Monday, May 16, 2011

California Laws: Converting Plain Text to HTML

How to convert legislation from plain text to structured html? For those more interested in results than process, you're in luck. This post focuses primarily on the results of the transformation.

I am working here with California's statutes, published in plain text on the legislature's website. There are many layers of meaning that could be added to the raw text, and as a start, I'm focusing on elements that make reading and navigating the statute easier. In particular:
  • identifying where sections, subdivisions and other elements start and end and
  • adding hyperlinks from a reference to the section referenced (adding a hyperlink from references like this: "as defined in Section 203 of the Government Code").
For example, here are sections of the CA Vehicle Code that set out definitions for the sections that follow. Here are the same sections in html, after the transformations described below.
Before (no links)
After (now with links)


Nothing earth-shattering, but for even this level of metadata, it took a number of steps to add the structural information back in to the statutes (see an outline of the process below the fold). After a bit more polishing, I will upload my scripts to Github, in the hopes that my hacks can be improved upon.

For those who want to skip straight to the conclusion, here it is: automated transformations can add back in much of the metadata that is needed to navigate statutes. But the automated methods will not catch all of the relevant information--even all of the relevant references to other primary legal sources. To add the rest of this information into a public domain electronic format will require (a) that governments publish the data in a structured format to begin with, (b) a Wikipedia-like platform for expert crowdsourcing of legal sources, (c) a fundamental change in the current pay model for publishing of legal information or (d) all of the above.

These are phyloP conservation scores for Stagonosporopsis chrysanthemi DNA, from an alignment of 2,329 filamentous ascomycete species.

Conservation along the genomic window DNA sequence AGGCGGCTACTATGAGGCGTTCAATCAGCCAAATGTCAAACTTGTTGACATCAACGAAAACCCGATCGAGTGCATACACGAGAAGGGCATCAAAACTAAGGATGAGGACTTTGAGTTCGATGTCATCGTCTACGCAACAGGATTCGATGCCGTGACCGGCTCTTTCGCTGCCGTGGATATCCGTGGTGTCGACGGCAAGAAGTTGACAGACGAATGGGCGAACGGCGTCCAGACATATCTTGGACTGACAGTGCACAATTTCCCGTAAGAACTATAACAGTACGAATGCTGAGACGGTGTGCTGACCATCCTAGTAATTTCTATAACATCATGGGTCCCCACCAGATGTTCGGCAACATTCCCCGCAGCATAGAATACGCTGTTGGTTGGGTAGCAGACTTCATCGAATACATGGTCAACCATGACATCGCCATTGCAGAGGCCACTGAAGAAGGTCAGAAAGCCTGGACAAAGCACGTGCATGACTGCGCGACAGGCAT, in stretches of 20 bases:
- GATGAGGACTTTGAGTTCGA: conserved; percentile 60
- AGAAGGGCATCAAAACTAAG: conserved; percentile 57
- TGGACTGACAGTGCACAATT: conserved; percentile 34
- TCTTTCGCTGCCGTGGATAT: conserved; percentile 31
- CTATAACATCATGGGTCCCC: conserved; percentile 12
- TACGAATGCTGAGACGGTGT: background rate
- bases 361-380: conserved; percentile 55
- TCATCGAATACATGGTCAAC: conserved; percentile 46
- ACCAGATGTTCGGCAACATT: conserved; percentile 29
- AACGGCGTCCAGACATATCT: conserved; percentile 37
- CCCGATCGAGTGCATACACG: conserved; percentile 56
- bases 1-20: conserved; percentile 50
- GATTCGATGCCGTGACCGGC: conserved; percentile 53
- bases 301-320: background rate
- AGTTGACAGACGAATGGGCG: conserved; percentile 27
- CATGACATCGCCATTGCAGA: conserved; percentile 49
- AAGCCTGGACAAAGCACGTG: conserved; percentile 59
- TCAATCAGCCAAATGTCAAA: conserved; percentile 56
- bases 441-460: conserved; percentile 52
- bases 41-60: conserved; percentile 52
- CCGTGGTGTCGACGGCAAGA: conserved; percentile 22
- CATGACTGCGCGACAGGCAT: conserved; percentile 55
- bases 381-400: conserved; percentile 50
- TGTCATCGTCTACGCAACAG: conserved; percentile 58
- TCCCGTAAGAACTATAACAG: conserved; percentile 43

Now to see, in more detail, what was gained from this first layer of transformations of the text.
What works:
  • Sections (e.g. 15210.) , subdivisions (e.g. 15210(b)) and sub-subdivisions (e.g. 15210(b)(1)) identified.
  • References to each of the 29 California Codes are linked.
  • Most references to other Sections are hyperlinked.
What doesn't (yet) work:
  • I haven't yet posted the linked documents online.
  • Further subdivisions (e.g. 15210(b)(2)(A)) have not yet been identified in the text.
  • The parser does not yet recognize some forms of reference to other Sections. E.g. where the reference is set out as a list of three or more: "in the manner described under Section 2800.1, 2800.2 or 2800.3..."
  • References to separate legislative Acts are not linked (e.g. "the Commercial Motor Vehicle Safety Act")
  • References outside the CA Codes are not yet linked, e.g. references to U.S. Federal statute or regulations.
To address the points above will require a few more layers of filtering.

This is an outline of the process I used:
  1. Convert from text to html (Perl text2html module)
  2. Identify section, subsection and subdivision headings. (Linux Super Sed utility)
  3. Identify references to external Codes (Linux Super Sed utility)
  4. Identify references to Sections (Python)
  5. Recursively apply steps #1-4 above to each file in nested folders to convert all California's Codes. (Linux Find utility)
To choose a tool for each step, my preference was for a ready-made script or program that does as much of the job as possible, while still providing the flexibility to tweak the output as needed. Details of each tool, how I installed and put them all together, in future posts.